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Source:  Source: Annual Energy Outlook 2014,

Natural Gas Displacing Coal Use

EIA is not forecasting the demise of coal-fired generation in the electric generation sector because the agency’s forecast is based on existing laws and regulations. So, although the EPA is proposing to implement a regulation during this spring or summer limiting carbon dioxide emissions from existing coal-fired power plants, that regulation was not included in EIA’s 2014 Annual Energy Outlook. But, it is possible that future EPA regulations could essentially ban coal-fired generation (especially if Congress and the courts fail to rein in EPA). Therefore, it is important to assess what the impact on energy supply flows would be in the event EPA proposes a regulation that would effectively achieve the goals of those who oppose the use of coal in the United States.  Such a regulation would lead to the retirement of all existing coal-fired power plants since technology is not commercially available to reduce carbon dioxide emissions from coal plants to the levels that EPA is demanding of new coal-fired power plants.  Let’s look at how much more natural gas the nation would need if it were to replace all the coal-fired power plants in the United States with natural gas.

In 2013, coal-fired plants generated 1,585,998 million kilowatt hours of electricity, according to EIA. Assuming that natural gas combined cycle plants would replace all of that generation, the nation would need 10.8 trillion cubic feet of natural gas beyond that already used to generate electricity in this country, assuming a heat rate for combined cycle of 7,000 Btus per kilowatt hour.   That would increase natural gas consumption from 26.0 trillion cubic feet in 2013 to 36.8 trillion cubic feet if this feat could happen overnight. Since that is not likely, let’s assume this transition will take place over the next 25 years and see how the demand for natural gas would change in EIA’s forecast if the coal-fired generation in 2040 was replaced by natural gas.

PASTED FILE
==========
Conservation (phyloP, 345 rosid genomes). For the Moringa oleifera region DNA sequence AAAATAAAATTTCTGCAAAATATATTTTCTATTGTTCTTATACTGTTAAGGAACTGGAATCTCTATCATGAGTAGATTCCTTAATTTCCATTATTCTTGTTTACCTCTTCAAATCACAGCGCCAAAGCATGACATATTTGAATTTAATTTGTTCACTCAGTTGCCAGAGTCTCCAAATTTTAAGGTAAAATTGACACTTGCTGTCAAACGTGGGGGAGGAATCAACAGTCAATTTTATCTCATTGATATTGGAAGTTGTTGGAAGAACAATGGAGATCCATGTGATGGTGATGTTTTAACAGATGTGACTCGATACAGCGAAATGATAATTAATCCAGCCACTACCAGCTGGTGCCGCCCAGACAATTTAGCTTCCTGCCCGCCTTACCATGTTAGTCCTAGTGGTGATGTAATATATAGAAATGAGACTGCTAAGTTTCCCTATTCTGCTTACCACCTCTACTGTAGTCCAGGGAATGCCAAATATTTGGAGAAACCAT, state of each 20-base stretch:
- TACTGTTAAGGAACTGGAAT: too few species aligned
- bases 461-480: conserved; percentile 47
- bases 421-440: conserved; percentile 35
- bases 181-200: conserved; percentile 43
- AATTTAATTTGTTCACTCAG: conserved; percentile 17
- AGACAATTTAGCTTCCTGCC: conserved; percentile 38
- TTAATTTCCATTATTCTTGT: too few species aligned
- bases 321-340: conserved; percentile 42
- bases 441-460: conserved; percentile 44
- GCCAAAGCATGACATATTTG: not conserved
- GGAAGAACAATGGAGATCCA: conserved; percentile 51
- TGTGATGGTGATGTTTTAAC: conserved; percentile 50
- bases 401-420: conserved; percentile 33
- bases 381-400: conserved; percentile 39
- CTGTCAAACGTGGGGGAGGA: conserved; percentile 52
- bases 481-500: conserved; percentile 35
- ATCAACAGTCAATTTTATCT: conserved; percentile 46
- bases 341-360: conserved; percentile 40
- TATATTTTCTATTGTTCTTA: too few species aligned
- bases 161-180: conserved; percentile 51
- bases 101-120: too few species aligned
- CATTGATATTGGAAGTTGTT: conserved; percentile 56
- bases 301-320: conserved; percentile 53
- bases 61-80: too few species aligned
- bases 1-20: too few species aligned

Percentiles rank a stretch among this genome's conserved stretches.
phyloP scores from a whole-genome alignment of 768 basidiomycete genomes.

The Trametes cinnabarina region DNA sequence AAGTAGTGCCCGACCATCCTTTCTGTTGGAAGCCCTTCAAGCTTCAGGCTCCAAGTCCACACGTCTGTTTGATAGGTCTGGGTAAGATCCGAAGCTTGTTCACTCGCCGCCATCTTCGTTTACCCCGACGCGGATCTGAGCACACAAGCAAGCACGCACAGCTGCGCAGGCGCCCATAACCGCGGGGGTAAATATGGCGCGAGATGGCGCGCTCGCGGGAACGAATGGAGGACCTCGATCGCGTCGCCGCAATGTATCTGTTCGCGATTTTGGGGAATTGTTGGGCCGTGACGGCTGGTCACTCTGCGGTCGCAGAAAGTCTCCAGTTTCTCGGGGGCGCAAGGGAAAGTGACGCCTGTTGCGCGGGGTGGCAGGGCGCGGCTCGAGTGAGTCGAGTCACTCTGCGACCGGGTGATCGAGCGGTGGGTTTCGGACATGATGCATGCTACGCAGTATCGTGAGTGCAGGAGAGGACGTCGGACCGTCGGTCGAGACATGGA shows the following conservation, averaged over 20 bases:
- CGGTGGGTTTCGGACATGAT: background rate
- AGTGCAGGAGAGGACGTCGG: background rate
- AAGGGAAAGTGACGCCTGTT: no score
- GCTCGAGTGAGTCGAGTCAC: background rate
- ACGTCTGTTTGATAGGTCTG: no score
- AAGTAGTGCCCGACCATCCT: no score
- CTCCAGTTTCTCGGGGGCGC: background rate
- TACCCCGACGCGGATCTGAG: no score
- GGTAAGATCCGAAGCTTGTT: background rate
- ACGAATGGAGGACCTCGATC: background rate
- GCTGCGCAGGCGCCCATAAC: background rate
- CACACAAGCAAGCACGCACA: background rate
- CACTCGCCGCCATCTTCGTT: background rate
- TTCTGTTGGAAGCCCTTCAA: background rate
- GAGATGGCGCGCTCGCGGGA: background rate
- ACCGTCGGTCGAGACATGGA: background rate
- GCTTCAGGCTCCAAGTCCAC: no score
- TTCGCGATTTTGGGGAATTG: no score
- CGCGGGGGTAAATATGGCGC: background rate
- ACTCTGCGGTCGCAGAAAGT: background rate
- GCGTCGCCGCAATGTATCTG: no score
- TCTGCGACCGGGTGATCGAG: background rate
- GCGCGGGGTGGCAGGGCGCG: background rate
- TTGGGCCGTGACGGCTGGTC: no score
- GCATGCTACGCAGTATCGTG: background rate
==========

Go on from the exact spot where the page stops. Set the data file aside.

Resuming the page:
Using the same assumption as above for the 2013 calculation, EIA is forecasting that coal-fired power plants would generate 1,675,000 million kilowatt hours of electricity in 2040—about 90,000 million kilowatt hours more than coal’s 2013 generation level (despite EIA’s estimate of  over 50 gigawatts of coal capacity that the agency assumes will be retired due to EPA regulations) since not all the coal-fired capacity in 2013 was utilized. Converting EIA’s coal generation in 2040 to natural gas means 11.5 trillion cubic feet of natural gas would need to be added to the natural gas demand in 2040 that EIA has forecasted. That means total annual domestic natural gas consumption in 2040 would be 43 trillion cubic feet of natural gas (compared to 26.0 trillion cubic feet of natural gas consumption in 2013). Even if the United States did not export any pipeline gas or liquefied natural gas, total domestic production of natural gas of 37.5 trillion cubic feet in EIA’s forecast in 2040  could not meet this demand level and the nation would need to import an additional 5.5 trillion cubic feet of natural gas.

Besides becoming a net importer of natural gas, the United States would need to add significant additional pipeline infrastructure to ensure the gas reaches the many new natural gas fired power plants that would be dotting the landscape. As it is, the pipeline infrastructure was insufficient in the Northeast to get the natural gas to demand centers when cold weather hit during this past winter, and in California and even Texas, consumers were warned to reduce power consumption because of natural gas supply problems. The amount of additional infrastructure that would be needed to replace the coal-fired plants would far exceed this winter’s shortage in pipeline capacity. Further, the construction of those new natural gas fired power plants would cost billions of dollars and raise the price of electricity to consumers who would need to pay for the replacement of the coal-fired power plants targeted by EPA regulation. At an overnight capital cost of about $1,000 per kilowatt, it would cost about $260 billion to replace the coal-fired units in EIA’s forecast in 2040 with natural gas-fired units. Because overnight capital costs exclude finance charges, the actual costs would be much higher.